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Experts Propose Method to Monitor Ocean Health

It’s important to closely monitor how climate change and our increasing use of the oceans are affecting important marine resources and ecosystems.

Thursday, April 5, 2018 12:01 am EDT
"We need robust, sustained, and coordinated observations focused on specific measurements to assess changes in marine ecosystems. This will help meet the requirements of the Sustainable Development Goals and other critical international agreements and platforms that are related to climate change, biodiversity, and ecosystem services"

It’s important to closely monitor how climate change and our increasing use of the oceans are affecting important marine resources and ecosystems. A new Global Change Biology paper identifies “biological essential ocean variables” that can be measured to provide key information to help effectively mitigate or manage the detrimental effects we may be having.

The variables may help simplify communication among stakeholders around the globe and galvanize support for implementing a valuable global observing system.

“We need robust, sustained, and coordinated observations focused on specific measurements to assess changes in marine ecosystems. This will help meet the requirements of the Sustainable Development Goals and other critical international agreements and platforms that are related to climate change, biodiversity, and ecosystem services," said lead author Dr. Patricia Miloslavich, of the University of Tasmania in Australia and the Universidad Simón Bolívar in Venezuela.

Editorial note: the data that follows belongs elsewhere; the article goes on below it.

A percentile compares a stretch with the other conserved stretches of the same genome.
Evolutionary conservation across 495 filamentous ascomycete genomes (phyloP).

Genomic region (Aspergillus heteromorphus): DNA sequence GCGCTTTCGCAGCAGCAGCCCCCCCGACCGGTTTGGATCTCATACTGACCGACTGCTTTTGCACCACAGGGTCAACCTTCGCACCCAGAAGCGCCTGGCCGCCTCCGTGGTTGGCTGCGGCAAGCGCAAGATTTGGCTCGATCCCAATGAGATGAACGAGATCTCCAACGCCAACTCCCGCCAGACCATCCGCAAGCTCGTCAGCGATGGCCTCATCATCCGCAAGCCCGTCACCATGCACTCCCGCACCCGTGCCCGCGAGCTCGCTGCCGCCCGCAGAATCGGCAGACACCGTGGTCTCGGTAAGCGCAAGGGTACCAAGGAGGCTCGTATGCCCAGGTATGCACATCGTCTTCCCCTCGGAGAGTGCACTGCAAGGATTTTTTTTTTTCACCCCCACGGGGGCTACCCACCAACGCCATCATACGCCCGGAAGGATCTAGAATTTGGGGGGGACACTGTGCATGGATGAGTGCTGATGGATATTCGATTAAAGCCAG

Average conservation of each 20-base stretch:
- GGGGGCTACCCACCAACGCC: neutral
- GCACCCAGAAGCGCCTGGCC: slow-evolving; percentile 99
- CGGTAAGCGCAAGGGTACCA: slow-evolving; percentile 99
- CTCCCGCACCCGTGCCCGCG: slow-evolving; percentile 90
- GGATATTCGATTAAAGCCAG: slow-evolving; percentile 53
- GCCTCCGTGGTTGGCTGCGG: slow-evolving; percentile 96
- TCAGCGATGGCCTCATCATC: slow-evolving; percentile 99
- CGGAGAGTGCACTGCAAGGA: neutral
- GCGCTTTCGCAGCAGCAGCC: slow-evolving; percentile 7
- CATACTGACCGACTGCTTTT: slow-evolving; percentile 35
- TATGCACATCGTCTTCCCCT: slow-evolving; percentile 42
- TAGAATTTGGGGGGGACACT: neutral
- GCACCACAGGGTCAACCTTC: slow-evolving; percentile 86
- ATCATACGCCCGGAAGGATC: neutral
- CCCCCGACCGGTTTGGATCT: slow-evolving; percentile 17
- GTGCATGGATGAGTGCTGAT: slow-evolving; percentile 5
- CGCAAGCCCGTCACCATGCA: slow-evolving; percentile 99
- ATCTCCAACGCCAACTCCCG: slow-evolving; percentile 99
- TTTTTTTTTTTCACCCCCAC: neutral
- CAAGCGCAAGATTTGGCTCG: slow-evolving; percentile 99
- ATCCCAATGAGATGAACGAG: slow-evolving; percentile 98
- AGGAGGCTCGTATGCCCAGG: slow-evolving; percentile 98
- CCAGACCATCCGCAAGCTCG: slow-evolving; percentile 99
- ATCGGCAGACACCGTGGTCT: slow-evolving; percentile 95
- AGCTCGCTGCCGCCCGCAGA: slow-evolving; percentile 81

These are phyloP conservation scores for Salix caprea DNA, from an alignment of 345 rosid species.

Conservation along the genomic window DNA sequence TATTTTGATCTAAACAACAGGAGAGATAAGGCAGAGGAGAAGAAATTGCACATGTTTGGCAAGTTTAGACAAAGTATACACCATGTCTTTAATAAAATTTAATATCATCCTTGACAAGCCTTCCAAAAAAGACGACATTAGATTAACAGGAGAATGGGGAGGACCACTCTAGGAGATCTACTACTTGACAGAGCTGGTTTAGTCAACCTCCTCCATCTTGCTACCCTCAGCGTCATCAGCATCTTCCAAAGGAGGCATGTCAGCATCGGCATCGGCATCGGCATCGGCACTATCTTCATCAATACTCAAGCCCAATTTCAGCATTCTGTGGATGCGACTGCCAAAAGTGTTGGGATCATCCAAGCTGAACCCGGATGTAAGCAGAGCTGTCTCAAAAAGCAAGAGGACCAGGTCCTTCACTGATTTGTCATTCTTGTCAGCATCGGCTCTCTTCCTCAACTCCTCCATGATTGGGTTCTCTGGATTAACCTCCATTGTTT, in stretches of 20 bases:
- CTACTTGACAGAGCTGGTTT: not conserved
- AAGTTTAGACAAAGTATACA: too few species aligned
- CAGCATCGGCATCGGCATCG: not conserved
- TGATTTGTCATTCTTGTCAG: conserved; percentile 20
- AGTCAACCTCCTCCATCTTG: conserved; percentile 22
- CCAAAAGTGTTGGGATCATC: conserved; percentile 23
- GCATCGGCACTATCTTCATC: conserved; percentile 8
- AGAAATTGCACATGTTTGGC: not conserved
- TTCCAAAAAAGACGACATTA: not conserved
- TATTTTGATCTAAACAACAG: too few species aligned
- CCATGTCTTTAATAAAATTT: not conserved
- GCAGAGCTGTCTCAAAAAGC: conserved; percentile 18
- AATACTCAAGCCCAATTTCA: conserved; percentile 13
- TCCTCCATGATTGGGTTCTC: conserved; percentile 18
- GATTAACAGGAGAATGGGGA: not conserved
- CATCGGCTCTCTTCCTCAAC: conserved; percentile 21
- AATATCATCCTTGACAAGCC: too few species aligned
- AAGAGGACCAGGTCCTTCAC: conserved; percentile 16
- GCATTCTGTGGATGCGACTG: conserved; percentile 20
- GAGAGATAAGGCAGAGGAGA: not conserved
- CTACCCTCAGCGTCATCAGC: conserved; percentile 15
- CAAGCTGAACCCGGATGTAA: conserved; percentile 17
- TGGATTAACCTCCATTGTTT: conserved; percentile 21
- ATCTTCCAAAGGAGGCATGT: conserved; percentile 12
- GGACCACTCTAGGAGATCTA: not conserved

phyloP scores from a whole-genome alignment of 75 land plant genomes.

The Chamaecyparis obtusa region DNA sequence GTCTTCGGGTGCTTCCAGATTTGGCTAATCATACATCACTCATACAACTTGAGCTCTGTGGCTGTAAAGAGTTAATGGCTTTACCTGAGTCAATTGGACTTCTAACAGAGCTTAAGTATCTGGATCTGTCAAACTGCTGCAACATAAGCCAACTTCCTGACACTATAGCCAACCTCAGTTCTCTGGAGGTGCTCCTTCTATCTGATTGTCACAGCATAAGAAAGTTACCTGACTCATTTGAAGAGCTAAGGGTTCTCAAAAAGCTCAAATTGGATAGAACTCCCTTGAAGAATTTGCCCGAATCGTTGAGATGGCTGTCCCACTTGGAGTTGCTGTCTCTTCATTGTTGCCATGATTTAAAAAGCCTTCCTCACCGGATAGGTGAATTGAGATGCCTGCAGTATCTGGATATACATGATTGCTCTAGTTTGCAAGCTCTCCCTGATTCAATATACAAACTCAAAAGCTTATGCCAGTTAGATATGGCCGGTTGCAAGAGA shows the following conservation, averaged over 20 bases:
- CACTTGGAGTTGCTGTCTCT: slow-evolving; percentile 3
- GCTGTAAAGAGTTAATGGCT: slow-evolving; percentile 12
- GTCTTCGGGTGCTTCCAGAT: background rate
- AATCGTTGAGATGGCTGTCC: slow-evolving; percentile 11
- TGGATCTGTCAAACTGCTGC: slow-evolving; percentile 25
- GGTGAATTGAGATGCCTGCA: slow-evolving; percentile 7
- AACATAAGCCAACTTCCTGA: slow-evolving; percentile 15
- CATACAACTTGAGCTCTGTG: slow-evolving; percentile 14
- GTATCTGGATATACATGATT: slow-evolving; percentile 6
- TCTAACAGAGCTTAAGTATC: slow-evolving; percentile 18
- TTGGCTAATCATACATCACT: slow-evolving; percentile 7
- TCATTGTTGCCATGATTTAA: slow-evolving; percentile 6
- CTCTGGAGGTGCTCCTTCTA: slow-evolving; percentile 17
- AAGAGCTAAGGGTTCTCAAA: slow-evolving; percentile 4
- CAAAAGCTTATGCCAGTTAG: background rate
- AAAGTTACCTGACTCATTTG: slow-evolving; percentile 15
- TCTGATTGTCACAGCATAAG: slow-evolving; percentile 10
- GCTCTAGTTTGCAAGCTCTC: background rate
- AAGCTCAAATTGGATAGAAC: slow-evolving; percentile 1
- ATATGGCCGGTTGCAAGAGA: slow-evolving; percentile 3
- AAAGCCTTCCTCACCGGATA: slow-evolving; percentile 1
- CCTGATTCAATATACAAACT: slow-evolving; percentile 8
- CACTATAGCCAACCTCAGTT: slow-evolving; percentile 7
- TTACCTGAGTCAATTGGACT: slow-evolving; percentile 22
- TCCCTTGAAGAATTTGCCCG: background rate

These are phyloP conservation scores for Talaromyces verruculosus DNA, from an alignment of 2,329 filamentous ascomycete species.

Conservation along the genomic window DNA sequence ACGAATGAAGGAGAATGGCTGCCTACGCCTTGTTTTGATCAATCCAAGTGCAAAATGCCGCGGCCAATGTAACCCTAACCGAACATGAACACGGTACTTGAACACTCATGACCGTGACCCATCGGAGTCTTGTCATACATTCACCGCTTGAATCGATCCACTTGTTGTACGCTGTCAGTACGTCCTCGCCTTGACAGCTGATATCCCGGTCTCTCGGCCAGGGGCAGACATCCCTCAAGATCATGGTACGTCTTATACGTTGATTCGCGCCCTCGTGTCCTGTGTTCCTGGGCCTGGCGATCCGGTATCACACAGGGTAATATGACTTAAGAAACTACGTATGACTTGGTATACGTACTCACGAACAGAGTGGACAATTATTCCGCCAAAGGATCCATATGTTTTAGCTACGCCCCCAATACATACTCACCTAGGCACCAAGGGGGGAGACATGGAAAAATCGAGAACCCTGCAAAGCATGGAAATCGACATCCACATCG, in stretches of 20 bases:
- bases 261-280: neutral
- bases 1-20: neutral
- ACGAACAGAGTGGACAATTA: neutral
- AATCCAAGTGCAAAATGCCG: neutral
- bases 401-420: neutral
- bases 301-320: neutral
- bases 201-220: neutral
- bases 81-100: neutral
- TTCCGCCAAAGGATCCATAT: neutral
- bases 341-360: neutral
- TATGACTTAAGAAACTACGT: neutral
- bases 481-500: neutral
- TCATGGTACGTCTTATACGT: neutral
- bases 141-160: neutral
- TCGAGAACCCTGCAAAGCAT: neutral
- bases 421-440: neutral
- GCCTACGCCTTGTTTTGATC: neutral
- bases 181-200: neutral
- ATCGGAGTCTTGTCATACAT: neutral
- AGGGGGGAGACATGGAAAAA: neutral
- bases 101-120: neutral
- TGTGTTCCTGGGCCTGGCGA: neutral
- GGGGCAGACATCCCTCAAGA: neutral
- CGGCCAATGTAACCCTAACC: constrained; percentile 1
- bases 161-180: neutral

Additional Information

Link to Study: http://onlinelibrary.wiley.com/doi/10.1111/gcb.14108

About Journal

Global Change Biology exists to promote understanding of the interface between all aspects of current environmental change that affects a substantial part of the globe and biological systems. Studies must concern biological systems, regardless of whether they are aquatic or terrestrial, and managed or natural environments. Both biological responses and feedbacks to change are included, and may be considered at any level of organization from molecular to biome. Studies may employ theoretical, modeling, analytical, experimental, observational, and historical approaches and should be exploratory rather than confirmatory. GCB publishes primary research articles, technical advances, research reviews, commentaries and letters.

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Contact:

Josh Glickman
+1 (201) 748-5720
sciencenewsroom@wiley.com

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